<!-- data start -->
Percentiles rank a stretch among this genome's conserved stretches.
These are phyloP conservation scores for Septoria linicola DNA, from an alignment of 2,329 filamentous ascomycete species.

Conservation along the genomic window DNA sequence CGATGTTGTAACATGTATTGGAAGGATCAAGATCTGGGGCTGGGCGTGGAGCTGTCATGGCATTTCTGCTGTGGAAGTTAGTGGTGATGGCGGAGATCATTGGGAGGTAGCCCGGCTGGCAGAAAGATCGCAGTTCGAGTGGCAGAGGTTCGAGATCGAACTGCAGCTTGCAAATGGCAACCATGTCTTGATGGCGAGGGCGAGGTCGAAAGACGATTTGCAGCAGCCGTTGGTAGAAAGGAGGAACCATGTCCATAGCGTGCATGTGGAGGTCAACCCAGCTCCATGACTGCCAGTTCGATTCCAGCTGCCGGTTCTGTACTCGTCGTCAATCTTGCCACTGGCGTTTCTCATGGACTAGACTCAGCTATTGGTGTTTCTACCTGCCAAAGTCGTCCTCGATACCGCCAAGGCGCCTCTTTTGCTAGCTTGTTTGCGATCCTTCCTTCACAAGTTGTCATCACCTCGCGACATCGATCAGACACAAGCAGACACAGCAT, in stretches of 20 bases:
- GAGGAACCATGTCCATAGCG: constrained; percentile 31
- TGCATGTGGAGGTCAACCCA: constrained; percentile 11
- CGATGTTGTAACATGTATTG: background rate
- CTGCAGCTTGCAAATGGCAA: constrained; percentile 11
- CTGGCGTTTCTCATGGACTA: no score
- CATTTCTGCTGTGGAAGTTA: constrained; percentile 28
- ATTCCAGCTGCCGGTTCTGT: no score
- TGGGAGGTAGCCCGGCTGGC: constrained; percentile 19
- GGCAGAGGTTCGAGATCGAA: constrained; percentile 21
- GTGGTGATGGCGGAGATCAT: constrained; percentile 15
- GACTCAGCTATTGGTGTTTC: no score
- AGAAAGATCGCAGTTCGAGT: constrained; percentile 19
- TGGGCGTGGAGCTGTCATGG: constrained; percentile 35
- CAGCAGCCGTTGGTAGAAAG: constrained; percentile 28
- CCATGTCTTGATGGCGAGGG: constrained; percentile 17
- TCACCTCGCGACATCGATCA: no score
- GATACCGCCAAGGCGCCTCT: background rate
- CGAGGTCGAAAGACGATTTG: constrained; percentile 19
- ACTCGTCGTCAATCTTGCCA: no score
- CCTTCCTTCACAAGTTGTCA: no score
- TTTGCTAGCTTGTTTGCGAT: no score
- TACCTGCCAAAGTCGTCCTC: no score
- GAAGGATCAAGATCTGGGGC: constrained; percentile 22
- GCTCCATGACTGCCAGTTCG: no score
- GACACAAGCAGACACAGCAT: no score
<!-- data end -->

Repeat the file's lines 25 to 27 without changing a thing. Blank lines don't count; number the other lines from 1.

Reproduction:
- TACCTGCCAAAGTCGTCCTC: no score
- GAAGGATCAAGATCTGGGGC: constrained; percentile 22
- GCTCCATGACTGCCAGTTCG: no score